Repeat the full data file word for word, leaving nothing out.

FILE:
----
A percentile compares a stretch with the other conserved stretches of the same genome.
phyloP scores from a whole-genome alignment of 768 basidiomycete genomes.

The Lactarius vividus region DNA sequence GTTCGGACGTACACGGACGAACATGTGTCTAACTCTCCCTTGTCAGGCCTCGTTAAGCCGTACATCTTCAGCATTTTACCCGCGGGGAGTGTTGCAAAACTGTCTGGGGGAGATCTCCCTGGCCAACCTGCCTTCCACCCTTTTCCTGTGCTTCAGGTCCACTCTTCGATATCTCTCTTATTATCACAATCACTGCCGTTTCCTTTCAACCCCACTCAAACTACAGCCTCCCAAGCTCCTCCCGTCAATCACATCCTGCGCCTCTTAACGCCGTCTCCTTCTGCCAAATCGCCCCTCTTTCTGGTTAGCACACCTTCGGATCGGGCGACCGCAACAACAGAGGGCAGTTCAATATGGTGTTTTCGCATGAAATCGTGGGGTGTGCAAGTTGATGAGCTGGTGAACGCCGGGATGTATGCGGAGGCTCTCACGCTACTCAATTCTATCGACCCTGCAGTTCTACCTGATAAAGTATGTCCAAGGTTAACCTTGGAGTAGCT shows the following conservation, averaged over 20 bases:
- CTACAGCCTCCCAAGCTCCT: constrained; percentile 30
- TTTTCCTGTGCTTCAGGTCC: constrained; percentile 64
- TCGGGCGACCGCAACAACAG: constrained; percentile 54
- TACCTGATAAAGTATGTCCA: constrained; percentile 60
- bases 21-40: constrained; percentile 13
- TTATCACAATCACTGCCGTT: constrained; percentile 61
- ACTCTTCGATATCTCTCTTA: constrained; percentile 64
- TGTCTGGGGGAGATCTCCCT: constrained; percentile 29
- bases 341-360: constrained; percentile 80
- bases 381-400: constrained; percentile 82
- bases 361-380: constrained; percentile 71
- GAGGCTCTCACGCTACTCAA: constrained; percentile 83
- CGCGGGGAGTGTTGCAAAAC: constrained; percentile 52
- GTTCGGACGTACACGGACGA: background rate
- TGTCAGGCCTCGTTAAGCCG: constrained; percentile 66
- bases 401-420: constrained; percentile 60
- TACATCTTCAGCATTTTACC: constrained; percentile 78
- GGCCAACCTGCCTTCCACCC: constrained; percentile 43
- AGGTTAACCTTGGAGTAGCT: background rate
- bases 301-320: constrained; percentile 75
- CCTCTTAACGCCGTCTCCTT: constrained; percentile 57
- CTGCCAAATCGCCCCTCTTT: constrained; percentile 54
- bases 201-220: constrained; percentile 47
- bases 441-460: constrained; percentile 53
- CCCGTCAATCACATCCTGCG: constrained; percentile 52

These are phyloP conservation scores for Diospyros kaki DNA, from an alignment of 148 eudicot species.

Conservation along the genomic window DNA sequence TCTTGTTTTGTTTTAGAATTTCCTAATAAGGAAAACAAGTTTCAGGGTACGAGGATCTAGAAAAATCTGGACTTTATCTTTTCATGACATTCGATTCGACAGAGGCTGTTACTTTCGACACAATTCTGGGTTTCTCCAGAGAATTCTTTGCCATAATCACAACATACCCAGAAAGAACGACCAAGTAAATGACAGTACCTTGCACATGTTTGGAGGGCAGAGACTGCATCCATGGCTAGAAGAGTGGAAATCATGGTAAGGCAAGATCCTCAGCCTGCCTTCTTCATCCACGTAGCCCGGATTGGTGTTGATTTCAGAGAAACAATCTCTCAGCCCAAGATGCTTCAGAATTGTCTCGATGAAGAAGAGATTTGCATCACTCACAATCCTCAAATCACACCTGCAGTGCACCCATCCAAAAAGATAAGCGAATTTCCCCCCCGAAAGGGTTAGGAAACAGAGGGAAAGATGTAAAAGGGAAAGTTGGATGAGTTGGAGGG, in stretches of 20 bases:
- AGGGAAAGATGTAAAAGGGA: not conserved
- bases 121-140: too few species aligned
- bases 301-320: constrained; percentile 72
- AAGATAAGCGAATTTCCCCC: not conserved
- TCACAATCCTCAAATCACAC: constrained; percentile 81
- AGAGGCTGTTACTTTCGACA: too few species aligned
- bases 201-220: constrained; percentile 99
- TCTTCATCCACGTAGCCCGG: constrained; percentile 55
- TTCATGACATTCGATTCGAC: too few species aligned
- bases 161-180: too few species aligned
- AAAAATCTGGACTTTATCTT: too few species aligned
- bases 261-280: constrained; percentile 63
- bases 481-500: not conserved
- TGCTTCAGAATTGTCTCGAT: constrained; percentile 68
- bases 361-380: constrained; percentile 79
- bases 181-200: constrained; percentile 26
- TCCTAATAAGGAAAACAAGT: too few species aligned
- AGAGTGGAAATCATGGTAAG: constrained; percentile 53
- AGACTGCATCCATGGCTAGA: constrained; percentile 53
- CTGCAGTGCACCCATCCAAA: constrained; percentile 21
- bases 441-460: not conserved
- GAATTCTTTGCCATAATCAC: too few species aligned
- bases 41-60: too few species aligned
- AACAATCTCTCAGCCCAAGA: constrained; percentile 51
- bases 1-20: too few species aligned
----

A percentile compares a stretch with the other conserved stretches of the same genome.
phyloP scores from a whole-genome alignment of 768 basidiomycete genomes.

The Lactarius vividus region DNA sequence GTTCGGACGTACACGGACGAACATGTGTCTAACTCTCCCTTGTCAGGCCTCGTTAAGCCGTACATCTTCAGCATTTTACCCGCGGGGAGTGTTGCAAAACTGTCTGGGGGAGATCTCCCTGGCCAACCTGCCTTCCACCCTTTTCCTGTGCTTCAGGTCCACTCTTCGATATCTCTCTTATTATCACAATCACTGCCGTTTCCTTTCAACCCCACTCAAACTACAGCCTCCCAAGCTCCTCCCGTCAATCACATCCTGCGCCTCTTAACGCCGTCTCCTTCTGCCAAATCGCCCCTCTTTCTGGTTAGCACACCTTCGGATCGGGCGACCGCAACAACAGAGGGCAGTTCAATATGGTGTTTTCGCATGAAATCGTGGGGTGTGCAAGTTGATGAGCTGGTGAACGCCGGGATGTATGCGGAGGCTCTCACGCTACTCAATTCTATCGACCCTGCAGTTCTACCTGATAAAGTATGTCCAAGGTTAACCTTGGAGTAGCT shows the following conservation, averaged over 20 bases:
- CTACAGCCTCCCAAGCTCCT: constrained; percentile 30
- TTTTCCTGTGCTTCAGGTCC: constrained; percentile 64
- TCGGGCGACCGCAACAACAG: constrained; percentile 54
- TACCTGATAAAGTATGTCCA: constrained; percentile 60
- bases 21-40: constrained; percentile 13
- TTATCACAATCACTGCCGTT: constrained; percentile 61
- ACTCTTCGATATCTCTCTTA: constrained; percentile 64
- TGTCTGGGGGAGATCTCCCT: constrained; percentile 29
- bases 341-360: constrained; percentile 80
- bases 381-400: constrained; percentile 82
- bases 361-380: constrained; percentile 71
- GAGGCTCTCACGCTACTCAA: constrained; percentile 83
- CGCGGGGAGTGTTGCAAAAC: constrained; percentile 52
- GTTCGGACGTACACGGACGA: background rate
- TGTCAGGCCTCGTTAAGCCG: constrained; percentile 66
- bases 401-420: constrained; percentile 60
- TACATCTTCAGCATTTTACC: constrained; percentile 78
- GGCCAACCTGCCTTCCACCC: constrained; percentile 43
- AGGTTAACCTTGGAGTAGCT: background rate
- bases 301-320: constrained; percentile 75
- CCTCTTAACGCCGTCTCCTT: constrained; percentile 57
- CTGCCAAATCGCCCCTCTTT: constrained; percentile 54
- bases 201-220: constrained; percentile 47
- bases 441-460: constrained; percentile 53
- CCCGTCAATCACATCCTGCG: constrained; percentile 52

These are phyloP conservation scores for Diospyros kaki DNA, from an alignment of 148 eudicot species.

Conservation along the genomic window DNA sequence TCTTGTTTTGTTTTAGAATTTCCTAATAAGGAAAACAAGTTTCAGGGTACGAGGATCTAGAAAAATCTGGACTTTATCTTTTCATGACATTCGATTCGACAGAGGCTGTTACTTTCGACACAATTCTGGGTTTCTCCAGAGAATTCTTTGCCATAATCACAACATACCCAGAAAGAACGACCAAGTAAATGACAGTACCTTGCACATGTTTGGAGGGCAGAGACTGCATCCATGGCTAGAAGAGTGGAAATCATGGTAAGGCAAGATCCTCAGCCTGCCTTCTTCATCCACGTAGCCCGGATTGGTGTTGATTTCAGAGAAACAATCTCTCAGCCCAAGATGCTTCAGAATTGTCTCGATGAAGAAGAGATTTGCATCACTCACAATCCTCAAATCACACCTGCAGTGCACCCATCCAAAAAGATAAGCGAATTTCCCCCCCGAAAGGGTTAGGAAACAGAGGGAAAGATGTAAAAGGGAAAGTTGGATGAGTTGGAGGG, in stretches of 20 bases:
- AGGGAAAGATGTAAAAGGGA: not conserved
- bases 121-140: too few species aligned
- bases 301-320: constrained; percentile 72
- AAGATAAGCGAATTTCCCCC: not conserved
- TCACAATCCTCAAATCACAC: constrained; percentile 81
- AGAGGCTGTTACTTTCGACA: too few species aligned
- bases 201-220: constrained; percentile 99
- TCTTCATCCACGTAGCCCGG: constrained; percentile 55
- TTCATGACATTCGATTCGAC: too few species aligned
- bases 161-180: too few species aligned
- AAAAATCTGGACTTTATCTT: too few species aligned
- bases 261-280: constrained; percentile 63
- bases 481-500: not conserved
- TGCTTCAGAATTGTCTCGAT: constrained; percentile 68
- bases 361-380: constrained; percentile 79
- bases 181-200: constrained; percentile 26
- TCCTAATAAGGAAAACAAGT: too few species aligned
- AGAGTGGAAATCATGGTAAG: constrained; percentile 53
- AGACTGCATCCATGGCTAGA: constrained; percentile 53
- CTGCAGTGCACCCATCCAAA: constrained; percentile 21
- bases 441-460: not conserved
- GAATTCTTTGCCATAATCAC: too few species aligned
- bases 41-60: too few species aligned
- AACAATCTCTCAGCCCAAGA: constrained; percentile 51
- bases 1-20: too few species aligned